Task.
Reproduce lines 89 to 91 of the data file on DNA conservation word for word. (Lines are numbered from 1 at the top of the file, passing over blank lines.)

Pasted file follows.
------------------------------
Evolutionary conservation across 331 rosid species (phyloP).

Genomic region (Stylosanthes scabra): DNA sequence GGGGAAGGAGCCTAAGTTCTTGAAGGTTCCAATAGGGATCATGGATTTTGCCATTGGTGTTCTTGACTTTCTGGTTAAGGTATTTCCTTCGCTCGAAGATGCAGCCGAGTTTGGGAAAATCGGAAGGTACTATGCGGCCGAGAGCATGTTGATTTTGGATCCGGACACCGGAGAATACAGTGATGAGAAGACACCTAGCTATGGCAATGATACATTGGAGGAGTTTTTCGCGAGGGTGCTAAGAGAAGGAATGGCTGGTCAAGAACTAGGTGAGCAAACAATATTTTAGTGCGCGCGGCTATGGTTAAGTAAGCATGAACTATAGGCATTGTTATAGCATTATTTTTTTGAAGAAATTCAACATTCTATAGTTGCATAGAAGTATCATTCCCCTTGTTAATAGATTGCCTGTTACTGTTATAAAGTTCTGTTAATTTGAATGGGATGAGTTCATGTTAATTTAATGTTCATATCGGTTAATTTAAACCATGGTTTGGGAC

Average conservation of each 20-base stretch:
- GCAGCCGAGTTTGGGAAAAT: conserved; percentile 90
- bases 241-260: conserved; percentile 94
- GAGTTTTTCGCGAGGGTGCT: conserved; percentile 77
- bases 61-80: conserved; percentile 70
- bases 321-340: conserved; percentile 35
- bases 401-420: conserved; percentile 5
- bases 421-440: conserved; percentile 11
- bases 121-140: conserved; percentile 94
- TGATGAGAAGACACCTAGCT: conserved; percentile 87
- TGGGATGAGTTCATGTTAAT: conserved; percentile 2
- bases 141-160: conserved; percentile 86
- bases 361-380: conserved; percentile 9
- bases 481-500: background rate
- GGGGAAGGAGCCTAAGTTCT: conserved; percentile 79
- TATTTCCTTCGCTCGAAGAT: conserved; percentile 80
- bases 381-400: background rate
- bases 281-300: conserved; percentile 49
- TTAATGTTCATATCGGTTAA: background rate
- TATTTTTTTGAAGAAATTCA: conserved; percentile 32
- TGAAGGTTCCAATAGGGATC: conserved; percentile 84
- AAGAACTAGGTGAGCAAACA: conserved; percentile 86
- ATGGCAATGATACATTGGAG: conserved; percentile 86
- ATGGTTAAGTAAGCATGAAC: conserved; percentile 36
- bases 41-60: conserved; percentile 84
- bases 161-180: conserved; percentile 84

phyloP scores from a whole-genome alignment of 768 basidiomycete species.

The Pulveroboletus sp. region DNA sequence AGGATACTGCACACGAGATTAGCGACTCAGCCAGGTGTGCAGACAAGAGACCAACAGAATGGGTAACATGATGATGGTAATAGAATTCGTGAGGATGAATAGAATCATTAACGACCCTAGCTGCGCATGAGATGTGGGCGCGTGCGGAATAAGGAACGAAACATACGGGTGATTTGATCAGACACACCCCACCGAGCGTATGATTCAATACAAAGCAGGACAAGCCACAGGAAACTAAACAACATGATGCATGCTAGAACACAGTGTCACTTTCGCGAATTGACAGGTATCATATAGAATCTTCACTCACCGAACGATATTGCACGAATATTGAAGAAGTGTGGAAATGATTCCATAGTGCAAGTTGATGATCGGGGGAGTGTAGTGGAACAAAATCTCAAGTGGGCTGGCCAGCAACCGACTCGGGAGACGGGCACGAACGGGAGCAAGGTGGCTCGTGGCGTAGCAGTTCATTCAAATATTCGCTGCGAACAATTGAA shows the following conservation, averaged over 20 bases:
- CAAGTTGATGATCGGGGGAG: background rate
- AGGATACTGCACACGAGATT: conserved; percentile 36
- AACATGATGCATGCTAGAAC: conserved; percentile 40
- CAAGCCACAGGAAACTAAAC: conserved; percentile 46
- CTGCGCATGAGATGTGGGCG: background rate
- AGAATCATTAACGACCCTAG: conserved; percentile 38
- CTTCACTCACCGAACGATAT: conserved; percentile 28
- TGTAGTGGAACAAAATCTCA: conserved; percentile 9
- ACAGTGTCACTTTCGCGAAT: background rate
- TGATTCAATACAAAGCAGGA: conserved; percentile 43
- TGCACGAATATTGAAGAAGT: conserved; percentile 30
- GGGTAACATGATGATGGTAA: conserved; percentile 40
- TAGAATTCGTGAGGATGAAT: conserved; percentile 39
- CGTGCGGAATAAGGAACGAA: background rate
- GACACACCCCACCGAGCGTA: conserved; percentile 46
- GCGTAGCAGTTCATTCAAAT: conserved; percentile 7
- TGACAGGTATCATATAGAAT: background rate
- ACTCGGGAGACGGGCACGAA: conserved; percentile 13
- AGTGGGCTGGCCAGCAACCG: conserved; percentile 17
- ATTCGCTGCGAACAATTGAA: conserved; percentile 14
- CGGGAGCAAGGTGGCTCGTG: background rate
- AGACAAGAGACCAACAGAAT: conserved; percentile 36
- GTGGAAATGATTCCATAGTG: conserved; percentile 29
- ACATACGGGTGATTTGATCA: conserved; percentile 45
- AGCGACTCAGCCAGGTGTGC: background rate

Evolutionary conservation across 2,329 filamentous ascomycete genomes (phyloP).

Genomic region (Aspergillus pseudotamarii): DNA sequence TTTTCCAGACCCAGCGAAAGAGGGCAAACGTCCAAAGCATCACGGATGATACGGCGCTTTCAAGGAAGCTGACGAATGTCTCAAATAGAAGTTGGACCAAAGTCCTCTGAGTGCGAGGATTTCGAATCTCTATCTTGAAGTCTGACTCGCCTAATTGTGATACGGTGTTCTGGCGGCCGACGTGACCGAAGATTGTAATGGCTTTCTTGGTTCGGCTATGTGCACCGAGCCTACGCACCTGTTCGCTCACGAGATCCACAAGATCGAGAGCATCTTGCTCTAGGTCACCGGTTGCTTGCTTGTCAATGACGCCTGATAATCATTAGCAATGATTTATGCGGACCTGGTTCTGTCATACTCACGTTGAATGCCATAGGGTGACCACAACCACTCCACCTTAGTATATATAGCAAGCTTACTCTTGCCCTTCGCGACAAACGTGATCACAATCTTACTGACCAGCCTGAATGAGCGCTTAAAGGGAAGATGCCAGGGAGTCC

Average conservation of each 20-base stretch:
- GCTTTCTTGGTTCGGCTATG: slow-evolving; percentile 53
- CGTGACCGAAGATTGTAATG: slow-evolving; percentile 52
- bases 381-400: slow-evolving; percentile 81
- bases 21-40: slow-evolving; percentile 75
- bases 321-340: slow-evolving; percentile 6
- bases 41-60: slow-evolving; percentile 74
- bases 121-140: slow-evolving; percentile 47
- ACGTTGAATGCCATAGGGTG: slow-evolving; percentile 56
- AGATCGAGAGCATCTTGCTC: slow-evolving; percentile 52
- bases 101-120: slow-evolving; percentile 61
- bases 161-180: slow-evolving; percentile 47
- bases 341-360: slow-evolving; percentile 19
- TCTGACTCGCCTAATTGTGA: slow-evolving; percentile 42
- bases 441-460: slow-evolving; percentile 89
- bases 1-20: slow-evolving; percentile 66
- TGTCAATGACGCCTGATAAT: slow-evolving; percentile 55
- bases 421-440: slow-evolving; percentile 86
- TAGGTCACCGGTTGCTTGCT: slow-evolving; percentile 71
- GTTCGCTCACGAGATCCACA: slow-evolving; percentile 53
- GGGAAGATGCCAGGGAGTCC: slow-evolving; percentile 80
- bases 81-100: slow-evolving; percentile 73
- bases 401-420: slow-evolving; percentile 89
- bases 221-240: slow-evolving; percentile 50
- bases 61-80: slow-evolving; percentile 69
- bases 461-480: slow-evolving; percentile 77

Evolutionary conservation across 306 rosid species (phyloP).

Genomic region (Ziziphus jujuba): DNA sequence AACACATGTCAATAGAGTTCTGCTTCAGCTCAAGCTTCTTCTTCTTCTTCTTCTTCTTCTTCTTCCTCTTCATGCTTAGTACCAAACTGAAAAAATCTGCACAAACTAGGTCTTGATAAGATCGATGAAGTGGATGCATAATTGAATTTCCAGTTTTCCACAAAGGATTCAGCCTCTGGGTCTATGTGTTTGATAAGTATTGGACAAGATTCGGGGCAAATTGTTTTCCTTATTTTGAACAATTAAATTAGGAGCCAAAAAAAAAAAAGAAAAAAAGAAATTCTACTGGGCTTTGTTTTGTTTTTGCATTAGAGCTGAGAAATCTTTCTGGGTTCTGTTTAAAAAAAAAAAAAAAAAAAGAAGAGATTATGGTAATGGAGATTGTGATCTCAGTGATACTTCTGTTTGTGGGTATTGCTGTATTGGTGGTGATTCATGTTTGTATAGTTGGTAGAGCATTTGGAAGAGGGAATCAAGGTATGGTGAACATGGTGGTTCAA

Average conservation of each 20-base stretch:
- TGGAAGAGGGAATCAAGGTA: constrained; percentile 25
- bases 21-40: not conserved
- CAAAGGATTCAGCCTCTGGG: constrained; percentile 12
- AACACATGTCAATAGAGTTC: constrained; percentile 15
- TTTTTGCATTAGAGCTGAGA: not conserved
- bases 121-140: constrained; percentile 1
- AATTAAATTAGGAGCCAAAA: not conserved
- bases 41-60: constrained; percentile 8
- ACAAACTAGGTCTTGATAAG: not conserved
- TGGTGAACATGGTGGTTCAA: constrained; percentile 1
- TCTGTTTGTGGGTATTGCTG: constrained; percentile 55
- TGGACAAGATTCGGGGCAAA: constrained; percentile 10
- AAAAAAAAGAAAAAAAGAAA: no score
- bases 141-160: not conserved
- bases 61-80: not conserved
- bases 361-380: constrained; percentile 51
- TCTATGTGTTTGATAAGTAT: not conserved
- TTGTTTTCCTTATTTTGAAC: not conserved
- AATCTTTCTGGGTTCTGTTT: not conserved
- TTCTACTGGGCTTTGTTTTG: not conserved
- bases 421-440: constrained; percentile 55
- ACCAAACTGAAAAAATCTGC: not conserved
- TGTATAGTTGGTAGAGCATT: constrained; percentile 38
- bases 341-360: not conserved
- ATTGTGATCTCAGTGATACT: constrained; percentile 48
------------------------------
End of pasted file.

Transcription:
- CAAAGGATTCAGCCTCTGGG: constrained; percentile 12
- AACACATGTCAATAGAGTTC: constrained; percentile 15
- TTTTTGCATTAGAGCTGAGA: not conserved